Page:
"It's not actually hard, just say, I don't know, want to find out?" Clarke groans, and he grins at her. "What?"

"I can't believe anyone in the world wants to sleep with you."

It's not really true; she knows better than probably anyone else just how great he is, but even without being Bellamy, she has to say he's growing up pretty well. He joined the track team and he's putting on some muscle, and when he grows his hair out a little it gets all soft and curly. If she was Miller, she'd probably hook up with him too.

"Just because you have shitty taste doesn't mean everyone does."

"Girls ask what it's like getting laid all the time too," she says. "But it's more, like, what's it like to already know who you're going to marry, and getting laid is subtext."

"Yeah, it's harder to turn that into a hookup. But I bet you could."

They do tell people it's not like that, of course; after six years, it feels like everyone should know, but the other kids have trouble with what, to Clarke, felt like the most obvious thing in the world. She and Bellamy are soulmates, but it's not like what matters about that is whether or not they're hooking up. It's about having someone who understands her, who's there for her, who will always, always love her.

Kissing is great, and she likes it. But she doesn't need to complicate her life by doing it with Bellamy.

"I'm actually trying to figure out how to maybe get a girlfriend in spite of it."

He frowns, clearly caught off guard, and Clarke doesn't let herself show any reaction.

The thing is, actually dating other people is uncharted territory for them. They've both hooked up some, Bellamy more than her, but nothing has ever turned into a relationship. For Bellamy, it's largely a time issue; he has school and sports and taking care of his sister, and he works as many hours as he can at the local organic grocery store on top of that. And it's not like that's why Clarke didn't date either, but it always felt a little unfair that she had time for that and he didn't.

Mostly, she never wanted to date anyone. She's had crushes, but nothing that ever felt like it could go anywhere. Even leaving aside the awkwardness of having a soulmate and everyone knowing him, she just never thought any of her crushes might feel the same way.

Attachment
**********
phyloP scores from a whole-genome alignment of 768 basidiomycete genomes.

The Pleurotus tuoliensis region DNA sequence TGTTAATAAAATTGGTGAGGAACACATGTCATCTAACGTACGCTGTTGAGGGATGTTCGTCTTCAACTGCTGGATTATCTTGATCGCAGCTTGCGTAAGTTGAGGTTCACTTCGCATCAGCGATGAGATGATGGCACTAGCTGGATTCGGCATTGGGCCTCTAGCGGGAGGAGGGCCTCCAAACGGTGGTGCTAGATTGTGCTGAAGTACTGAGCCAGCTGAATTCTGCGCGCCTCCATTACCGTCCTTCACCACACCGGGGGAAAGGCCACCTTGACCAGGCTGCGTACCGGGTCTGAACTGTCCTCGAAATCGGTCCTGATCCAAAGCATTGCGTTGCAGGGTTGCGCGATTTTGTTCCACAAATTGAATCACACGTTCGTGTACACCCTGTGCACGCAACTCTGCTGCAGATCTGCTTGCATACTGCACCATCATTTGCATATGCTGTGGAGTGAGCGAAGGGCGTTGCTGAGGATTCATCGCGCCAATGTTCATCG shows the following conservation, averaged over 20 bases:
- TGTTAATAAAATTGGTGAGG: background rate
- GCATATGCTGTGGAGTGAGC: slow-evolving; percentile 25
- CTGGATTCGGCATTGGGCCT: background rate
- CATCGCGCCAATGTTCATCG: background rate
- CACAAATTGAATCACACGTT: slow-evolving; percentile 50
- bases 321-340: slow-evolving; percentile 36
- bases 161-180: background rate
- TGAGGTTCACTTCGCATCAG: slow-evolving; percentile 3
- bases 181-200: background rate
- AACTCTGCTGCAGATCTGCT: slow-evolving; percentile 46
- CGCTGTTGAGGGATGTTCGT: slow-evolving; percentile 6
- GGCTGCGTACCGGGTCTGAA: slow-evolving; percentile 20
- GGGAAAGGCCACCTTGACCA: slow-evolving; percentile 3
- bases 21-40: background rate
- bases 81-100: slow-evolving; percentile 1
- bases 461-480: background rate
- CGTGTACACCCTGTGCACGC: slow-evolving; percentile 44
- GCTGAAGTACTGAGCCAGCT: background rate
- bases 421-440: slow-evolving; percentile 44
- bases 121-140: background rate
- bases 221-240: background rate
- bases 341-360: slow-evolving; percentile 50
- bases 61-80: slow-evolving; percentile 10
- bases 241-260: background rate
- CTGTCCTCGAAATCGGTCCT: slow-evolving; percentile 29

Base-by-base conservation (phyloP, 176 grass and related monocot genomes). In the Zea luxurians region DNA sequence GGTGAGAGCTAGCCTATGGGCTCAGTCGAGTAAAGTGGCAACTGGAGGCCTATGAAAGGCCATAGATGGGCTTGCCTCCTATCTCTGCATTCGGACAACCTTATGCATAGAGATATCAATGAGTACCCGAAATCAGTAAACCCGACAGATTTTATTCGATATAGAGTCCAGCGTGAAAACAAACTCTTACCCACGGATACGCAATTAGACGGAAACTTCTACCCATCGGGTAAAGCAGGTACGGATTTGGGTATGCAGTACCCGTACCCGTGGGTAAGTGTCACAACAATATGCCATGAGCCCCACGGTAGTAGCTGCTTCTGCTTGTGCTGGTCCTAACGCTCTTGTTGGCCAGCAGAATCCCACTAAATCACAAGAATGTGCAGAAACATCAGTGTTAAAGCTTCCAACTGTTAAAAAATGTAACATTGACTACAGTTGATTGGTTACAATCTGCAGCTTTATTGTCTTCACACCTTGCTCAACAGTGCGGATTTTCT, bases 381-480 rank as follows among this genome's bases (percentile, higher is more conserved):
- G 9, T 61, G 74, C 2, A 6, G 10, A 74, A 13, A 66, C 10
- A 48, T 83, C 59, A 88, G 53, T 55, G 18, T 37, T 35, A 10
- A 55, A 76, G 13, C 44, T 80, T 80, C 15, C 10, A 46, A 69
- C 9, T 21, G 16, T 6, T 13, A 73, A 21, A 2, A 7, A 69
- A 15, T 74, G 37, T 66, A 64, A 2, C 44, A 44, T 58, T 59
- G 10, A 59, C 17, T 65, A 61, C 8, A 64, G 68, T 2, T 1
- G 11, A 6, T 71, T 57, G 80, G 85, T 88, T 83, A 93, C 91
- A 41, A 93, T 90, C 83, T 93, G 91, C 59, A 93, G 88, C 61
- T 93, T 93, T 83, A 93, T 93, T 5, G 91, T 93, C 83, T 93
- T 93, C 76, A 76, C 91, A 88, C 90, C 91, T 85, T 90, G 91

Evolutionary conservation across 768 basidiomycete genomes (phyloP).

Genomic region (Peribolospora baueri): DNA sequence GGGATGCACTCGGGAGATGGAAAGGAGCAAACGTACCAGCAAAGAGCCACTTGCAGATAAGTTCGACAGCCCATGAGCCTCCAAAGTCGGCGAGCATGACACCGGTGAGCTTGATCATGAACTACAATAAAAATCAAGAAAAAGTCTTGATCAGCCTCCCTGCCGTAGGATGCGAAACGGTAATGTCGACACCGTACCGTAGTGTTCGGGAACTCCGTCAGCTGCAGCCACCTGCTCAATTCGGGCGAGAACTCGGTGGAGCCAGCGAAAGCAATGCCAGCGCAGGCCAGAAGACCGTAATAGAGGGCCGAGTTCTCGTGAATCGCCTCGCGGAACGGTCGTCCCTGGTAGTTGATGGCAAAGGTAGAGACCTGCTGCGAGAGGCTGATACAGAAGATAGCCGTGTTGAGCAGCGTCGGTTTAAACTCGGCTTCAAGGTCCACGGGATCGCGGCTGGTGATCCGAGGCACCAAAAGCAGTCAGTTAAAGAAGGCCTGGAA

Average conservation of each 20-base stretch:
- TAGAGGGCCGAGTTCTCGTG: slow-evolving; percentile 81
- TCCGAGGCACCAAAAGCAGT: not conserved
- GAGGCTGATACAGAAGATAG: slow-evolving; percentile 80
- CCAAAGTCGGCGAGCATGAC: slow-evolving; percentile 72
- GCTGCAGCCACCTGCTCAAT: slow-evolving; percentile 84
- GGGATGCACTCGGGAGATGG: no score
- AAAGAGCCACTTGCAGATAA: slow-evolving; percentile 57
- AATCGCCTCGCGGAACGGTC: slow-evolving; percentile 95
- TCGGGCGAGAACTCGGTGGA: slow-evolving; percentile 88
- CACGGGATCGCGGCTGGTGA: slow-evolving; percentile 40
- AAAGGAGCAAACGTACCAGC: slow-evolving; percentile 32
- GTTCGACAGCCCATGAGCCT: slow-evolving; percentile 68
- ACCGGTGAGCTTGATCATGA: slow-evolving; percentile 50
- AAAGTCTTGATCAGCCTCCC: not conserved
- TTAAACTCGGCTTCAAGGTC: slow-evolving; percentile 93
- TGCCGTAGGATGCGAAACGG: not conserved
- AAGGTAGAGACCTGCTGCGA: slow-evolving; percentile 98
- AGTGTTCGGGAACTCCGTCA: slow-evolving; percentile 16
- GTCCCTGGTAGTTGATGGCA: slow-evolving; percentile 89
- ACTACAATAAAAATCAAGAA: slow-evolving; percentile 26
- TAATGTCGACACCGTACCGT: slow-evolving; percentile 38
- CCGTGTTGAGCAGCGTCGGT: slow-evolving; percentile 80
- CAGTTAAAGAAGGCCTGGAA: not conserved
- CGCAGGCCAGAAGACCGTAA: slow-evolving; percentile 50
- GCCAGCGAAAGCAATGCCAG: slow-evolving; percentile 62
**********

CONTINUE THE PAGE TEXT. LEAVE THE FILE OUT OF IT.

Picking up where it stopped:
"Anyone specific?" Bellamy asks, after what probably isn't that long a pause.


He nods, slow, and Clarke doesn't know how to interpret his expression. If their places were reversed, if Bellamy was telling her he wanted to date someone, she thinks she'd be happy for him, but it would also be--just a little--weird.

Then again, it's just going to get weirder, the older they get. They're going to grow up and fall in love and get married, and Bellamy's always going to be hers, but he won't be just hers.

The sooner they start dealing with that, the better.

"Obviously I never thought about dating her," he teases. "But yeah, I can see her being good for you. Are you going to ask her out? Has anything happened?"

She gives up on the essay and flops onto the bed next to him. "Nothing real? Or nothing, like, conclusive. But she's in the play and I'm in the play and we've been hanging out, so I feel like something could happen. If she--"

"If she really thinks you're not in love with me," Bellamy supplies.

Clarke leans into his side, and he leans back. "It made sense to us when we were eleven. I don't see why everyone else thinks we have to be fucking."

"Maybe it'll be better when I go to college," he says. She's close enough he must feel her stiffen, and he puts his arm around her, squeezes. "I'm just going to keep saying it until you get used to it. You're going a year after I am. I'm just leaving first."

"I know."

"If you can wait until next year, you can just tell Lexa you're lonely and need someone to keep you warm at night."

"You have the worst pickup lines."

"Just tell her you like her," he says, sobering. "If she thinks you can't her because I'm your soulmate, there's nothing you can do about it, and she's an idiot."

"She is?"

He smiles. "Anyone would be an idiot for missing out on you."

"You too."

"I wasn't fishing for that, but thanks." He sighs. "People will start getting it more when they meet their soulmates."

"You think?"

His fingers tap the star on her knuckles, absent. "I don't know, maybe it's different when you're older. But we talk about meeting your soulmate like it gives you all the answers, and it doesn't. It's just--"

"Someone you know will always be there," Clarke supplies.

"If you're lucky."

Sometimes, she wonders what it would have been like, if she and Bellamy hadn't touched each other yet. If she hadn't punched him all those years ago, if they met when Clarke joined the school paper her freshman year, or later, if she really had just brushed her knuckles against him. Maybe they really would be as in love as everyone thinks they should be. Maybe they'd be making out right now, instead of lying on the bed talking about hooking up with other people.